Curry v. US, Small Business Admin., 679 F. Supp. 966 (N.D. Cal. 1987)

U.S. District Court for the Northern District of California - 679 F. Supp. 966 (N.D. Cal. 1987)
June 18, 1987

679 F. Supp. 966 (1987)

Elizabeth CURRY, formerly known as Elizabeth Lacy, Plaintiff,
UNITED STATES of America, SMALL BUSINESS ADMINISTRATION, and Andrew Graves, an individual, Defendants.

No. C-86-4903 WHO.

United States District Court, N.D. California.

June 18, 1987.

*967 Gene Cain, Walnut Creek, Cal., for plaintiff.

Joseph Russoniello, Judith Whetstine, Asst. U.S. Atty., San Francisco, Cal., for defendants.


ORRICK, District Judge.

This case, by cross-motions for summary judgment, presents the question whether a federal agency, here, the United States Small Business Administration (the "SBA"), which makes loans in California evidenced by promissory notes secured by deeds of trust containing powers of sale, may exercise the power of sale if the statute of limitations has run against it on the promissory note. This Court holds that it can for the reasons hereinafter stated and, accordingly, grants the lender's (defendant SBA) motion for summary judgment and denies the borrower's (plaintiff Curry) motion for summary judgment.


Curry applied for and received a loan for $21,000 from the SBA in July 1970 in order to make improvements on her home that would enable her to operate a day care center on the premises. In consideration for the loan, Curry executed a promissory note on July 13, 1970, in favor of the SBA that provided for monthly installment payments of $186, with the balance due fifteen years from the date of the note. Declaration of Idamari Taylor in Support of Defendants' Motion for Summary Judgment (hereinafter "Taylor Declaration"), Exhibit A, filed Dec. 15, 1986. As security for the loan, Curry conveyed a deed of trust on her house and property to Title Insurance and Trust Company, as trustee for the SBA, on July 13, 1970. Taylor Declaration, Exhibit B.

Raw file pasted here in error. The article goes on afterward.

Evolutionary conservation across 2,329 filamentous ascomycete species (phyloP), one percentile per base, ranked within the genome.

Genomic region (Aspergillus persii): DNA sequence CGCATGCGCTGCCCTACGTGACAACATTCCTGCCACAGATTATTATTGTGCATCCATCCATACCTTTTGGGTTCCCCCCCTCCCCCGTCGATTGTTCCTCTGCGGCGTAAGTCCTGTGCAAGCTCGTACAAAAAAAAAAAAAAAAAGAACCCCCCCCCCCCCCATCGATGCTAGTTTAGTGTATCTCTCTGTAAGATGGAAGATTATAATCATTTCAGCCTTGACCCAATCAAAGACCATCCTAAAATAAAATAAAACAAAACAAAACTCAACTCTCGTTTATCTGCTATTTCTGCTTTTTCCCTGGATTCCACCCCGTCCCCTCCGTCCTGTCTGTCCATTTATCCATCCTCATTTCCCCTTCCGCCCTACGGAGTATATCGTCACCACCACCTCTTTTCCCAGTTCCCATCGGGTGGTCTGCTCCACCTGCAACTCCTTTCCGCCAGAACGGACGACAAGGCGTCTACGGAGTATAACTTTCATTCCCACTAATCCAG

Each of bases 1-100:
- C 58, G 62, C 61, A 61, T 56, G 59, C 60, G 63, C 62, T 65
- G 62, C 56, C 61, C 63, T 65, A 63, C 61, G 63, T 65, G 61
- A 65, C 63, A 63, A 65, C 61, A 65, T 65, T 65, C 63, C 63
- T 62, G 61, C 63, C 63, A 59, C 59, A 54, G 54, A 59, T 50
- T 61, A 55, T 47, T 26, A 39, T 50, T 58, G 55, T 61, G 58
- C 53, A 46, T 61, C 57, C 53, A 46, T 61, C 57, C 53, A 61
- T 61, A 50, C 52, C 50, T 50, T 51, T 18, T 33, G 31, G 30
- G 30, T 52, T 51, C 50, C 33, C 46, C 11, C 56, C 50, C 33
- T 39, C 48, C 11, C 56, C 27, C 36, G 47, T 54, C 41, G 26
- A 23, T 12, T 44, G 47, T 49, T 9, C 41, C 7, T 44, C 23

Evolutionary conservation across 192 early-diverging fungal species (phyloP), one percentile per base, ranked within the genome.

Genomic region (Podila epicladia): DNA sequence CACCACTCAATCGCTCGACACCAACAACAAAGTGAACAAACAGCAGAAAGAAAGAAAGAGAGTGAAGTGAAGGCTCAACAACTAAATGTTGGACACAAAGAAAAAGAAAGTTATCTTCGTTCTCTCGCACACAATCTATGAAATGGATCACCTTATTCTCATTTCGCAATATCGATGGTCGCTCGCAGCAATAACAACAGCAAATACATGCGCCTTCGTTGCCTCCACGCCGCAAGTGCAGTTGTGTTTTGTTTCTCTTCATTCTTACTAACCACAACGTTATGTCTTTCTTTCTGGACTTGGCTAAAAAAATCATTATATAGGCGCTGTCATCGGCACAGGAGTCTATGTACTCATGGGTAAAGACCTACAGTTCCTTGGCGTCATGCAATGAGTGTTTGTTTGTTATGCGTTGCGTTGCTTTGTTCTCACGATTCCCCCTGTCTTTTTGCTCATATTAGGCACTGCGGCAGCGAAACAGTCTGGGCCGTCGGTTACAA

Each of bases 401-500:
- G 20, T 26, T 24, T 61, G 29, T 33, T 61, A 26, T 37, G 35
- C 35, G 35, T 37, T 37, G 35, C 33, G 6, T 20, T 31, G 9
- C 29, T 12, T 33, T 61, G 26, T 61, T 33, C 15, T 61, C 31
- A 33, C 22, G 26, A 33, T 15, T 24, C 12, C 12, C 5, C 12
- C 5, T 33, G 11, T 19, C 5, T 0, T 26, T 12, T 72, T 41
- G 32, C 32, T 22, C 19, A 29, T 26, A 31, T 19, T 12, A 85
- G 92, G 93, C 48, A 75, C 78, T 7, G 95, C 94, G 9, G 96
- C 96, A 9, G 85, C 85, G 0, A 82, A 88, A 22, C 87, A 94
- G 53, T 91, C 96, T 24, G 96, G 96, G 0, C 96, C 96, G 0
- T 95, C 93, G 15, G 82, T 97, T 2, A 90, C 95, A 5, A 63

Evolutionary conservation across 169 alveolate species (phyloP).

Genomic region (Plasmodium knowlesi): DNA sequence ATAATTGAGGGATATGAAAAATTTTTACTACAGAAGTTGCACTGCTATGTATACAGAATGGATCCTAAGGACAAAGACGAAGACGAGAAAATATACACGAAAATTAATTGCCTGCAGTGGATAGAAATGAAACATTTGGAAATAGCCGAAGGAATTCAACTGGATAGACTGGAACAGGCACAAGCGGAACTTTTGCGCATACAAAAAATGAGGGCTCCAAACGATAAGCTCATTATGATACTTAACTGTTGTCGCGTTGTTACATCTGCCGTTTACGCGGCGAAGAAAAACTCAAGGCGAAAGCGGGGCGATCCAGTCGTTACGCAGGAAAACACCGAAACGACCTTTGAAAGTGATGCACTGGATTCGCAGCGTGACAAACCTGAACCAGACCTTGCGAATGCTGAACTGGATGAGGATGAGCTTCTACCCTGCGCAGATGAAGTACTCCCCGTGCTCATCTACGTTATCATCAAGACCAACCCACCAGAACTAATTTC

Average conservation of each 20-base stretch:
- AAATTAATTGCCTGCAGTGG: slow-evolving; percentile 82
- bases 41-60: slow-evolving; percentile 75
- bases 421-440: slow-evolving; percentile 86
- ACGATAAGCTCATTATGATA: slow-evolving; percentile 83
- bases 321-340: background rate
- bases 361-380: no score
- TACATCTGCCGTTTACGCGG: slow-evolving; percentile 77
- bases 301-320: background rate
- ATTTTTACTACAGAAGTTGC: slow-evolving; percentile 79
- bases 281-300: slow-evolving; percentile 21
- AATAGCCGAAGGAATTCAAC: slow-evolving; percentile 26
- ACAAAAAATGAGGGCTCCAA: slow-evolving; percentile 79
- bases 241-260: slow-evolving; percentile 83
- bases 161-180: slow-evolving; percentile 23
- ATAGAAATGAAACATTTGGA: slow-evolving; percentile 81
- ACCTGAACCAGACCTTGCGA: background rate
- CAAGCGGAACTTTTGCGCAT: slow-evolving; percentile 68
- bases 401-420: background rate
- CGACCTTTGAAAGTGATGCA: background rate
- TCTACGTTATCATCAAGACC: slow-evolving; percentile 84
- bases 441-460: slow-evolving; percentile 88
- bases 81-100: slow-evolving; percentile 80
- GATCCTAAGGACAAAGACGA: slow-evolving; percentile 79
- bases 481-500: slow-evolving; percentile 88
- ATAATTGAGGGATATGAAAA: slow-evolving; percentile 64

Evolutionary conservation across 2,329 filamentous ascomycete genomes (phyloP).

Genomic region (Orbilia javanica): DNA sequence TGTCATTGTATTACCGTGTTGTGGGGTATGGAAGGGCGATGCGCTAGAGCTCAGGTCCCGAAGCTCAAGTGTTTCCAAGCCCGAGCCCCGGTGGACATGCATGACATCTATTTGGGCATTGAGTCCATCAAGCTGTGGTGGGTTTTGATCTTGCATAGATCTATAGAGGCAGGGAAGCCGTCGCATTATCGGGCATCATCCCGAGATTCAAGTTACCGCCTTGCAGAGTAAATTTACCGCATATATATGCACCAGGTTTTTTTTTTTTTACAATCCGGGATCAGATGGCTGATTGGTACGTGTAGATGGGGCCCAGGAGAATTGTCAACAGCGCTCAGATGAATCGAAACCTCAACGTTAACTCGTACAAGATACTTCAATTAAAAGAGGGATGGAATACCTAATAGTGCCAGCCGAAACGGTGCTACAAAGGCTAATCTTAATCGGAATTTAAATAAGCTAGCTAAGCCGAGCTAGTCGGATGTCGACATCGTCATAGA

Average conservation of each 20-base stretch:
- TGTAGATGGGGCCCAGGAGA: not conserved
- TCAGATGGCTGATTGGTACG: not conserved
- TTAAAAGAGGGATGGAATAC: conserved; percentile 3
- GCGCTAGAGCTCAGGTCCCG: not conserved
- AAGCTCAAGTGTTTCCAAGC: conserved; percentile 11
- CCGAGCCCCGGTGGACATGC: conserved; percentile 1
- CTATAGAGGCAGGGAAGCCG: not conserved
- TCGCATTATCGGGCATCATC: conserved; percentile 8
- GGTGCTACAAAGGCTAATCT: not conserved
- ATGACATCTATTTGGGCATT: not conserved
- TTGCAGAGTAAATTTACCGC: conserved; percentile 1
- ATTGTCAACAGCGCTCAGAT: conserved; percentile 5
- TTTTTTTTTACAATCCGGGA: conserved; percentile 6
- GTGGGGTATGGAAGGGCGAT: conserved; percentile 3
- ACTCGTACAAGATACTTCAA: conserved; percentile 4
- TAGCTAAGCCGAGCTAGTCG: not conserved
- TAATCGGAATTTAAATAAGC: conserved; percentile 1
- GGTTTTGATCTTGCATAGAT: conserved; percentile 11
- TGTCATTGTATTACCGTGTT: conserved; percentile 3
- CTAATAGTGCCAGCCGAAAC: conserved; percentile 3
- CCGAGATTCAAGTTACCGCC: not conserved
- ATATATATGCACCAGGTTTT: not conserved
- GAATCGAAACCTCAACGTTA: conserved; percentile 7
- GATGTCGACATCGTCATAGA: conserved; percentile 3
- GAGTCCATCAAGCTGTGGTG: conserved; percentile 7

Curry paid the installments on the loan until mid-1974, when she began to encounter fiscal difficulties with the day care center. From 1974 until 1977, Curry and the SBA engaged in various discussions with the intent of agreeing upon a suitable repayment plan that would cover *968 the delinquent payments, as well as the balance of the loan principal and interest. See Taylor Declaration, Exhibits E & F. In a declaration submitted in support of her motion for a temporary restraining order filed with the Alameda County Superior Court in August 1986, Curry makes much of her claim that an officer of the SBA told her that the SBA would "charge off," or forgive, her loan. She states: "In July 1974, I was advised by SMALL BUSINESS ADMINISTRATION officer R.N. Read that my loan would be transferred to the inactive files, would be charged off and removed from their loan records. Mr. Read directed me to contact the SMALL BUSINESS ADMINISTRATION in 10 years to have deed of trust reconveyed." Declaration of Elizabeth Curry in Support of Motion for an Order to Show Cause and for a Temporary Restraining Order (hereinafter "Curry Declaration"), filed Aug. 19, 1986. The declaration does not commence to meet the strict requirements of Federal Rule of Civil Procedure 56(e) that the declarant "must set forth specific facts showing that there is a genuine issue for trial." The declaration fails to give an approximate time in July 1974 for her conversation with Read, let alone the circumstances surrounding the statements allegedly made by Read, or whether they were made by Read in person or over the telephone. In addition, a letter from Read dated July 2, 1974, demonstrates the SBA's intention to force collection of the loan and not to forgive it. Taylor Declaration, Exhibit D. Furthermore, Curry, in a letter to the SBA dated September 16, 1974, states that she would pay $186 "twice a month as promised," and again in a letter from her to the SBA dated December 23, 1977, she promises to get back on a regular payment schedule by January 1, 1978. Taylor Declaration, Exhibits F and H. These exhibits establish beyond a peradventure of a doubt the absence of a genuinely contested issue of material fact concerning the alleged forgiveness of Curry's SBA loan.[1]